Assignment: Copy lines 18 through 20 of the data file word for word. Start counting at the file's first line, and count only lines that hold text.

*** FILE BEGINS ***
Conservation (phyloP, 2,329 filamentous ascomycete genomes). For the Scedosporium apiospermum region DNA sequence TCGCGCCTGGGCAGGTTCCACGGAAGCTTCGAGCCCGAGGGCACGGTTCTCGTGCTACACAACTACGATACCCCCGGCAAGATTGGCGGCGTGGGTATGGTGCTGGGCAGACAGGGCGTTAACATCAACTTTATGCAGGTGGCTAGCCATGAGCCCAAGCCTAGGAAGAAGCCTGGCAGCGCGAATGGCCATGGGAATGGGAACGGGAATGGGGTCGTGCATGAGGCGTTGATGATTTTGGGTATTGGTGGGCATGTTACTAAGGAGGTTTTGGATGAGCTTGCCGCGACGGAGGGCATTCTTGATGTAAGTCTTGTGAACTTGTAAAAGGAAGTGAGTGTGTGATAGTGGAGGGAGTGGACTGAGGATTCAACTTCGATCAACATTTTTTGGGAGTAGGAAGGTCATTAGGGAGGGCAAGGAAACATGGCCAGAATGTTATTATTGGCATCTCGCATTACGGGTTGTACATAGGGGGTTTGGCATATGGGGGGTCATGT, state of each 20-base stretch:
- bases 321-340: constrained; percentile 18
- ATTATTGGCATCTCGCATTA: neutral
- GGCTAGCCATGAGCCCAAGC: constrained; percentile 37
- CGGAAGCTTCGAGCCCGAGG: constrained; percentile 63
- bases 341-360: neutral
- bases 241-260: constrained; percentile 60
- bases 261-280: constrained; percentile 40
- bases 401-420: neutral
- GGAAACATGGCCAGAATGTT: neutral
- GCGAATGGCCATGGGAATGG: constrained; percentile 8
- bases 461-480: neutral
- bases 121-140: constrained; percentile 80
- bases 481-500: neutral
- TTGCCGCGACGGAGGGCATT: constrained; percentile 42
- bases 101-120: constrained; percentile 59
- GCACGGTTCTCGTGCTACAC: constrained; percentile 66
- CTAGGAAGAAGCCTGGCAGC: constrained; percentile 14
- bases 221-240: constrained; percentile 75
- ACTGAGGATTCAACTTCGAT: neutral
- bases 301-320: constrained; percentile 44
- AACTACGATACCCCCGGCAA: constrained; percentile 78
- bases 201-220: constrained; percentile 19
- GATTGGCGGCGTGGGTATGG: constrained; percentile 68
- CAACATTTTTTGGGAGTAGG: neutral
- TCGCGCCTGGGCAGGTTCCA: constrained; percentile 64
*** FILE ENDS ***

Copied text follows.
- CTAGGAAGAAGCCTGGCAGC: constrained; percentile 14
- bases 221-240: constrained; percentile 75
- ACTGAGGATTCAACTTCGAT: neutral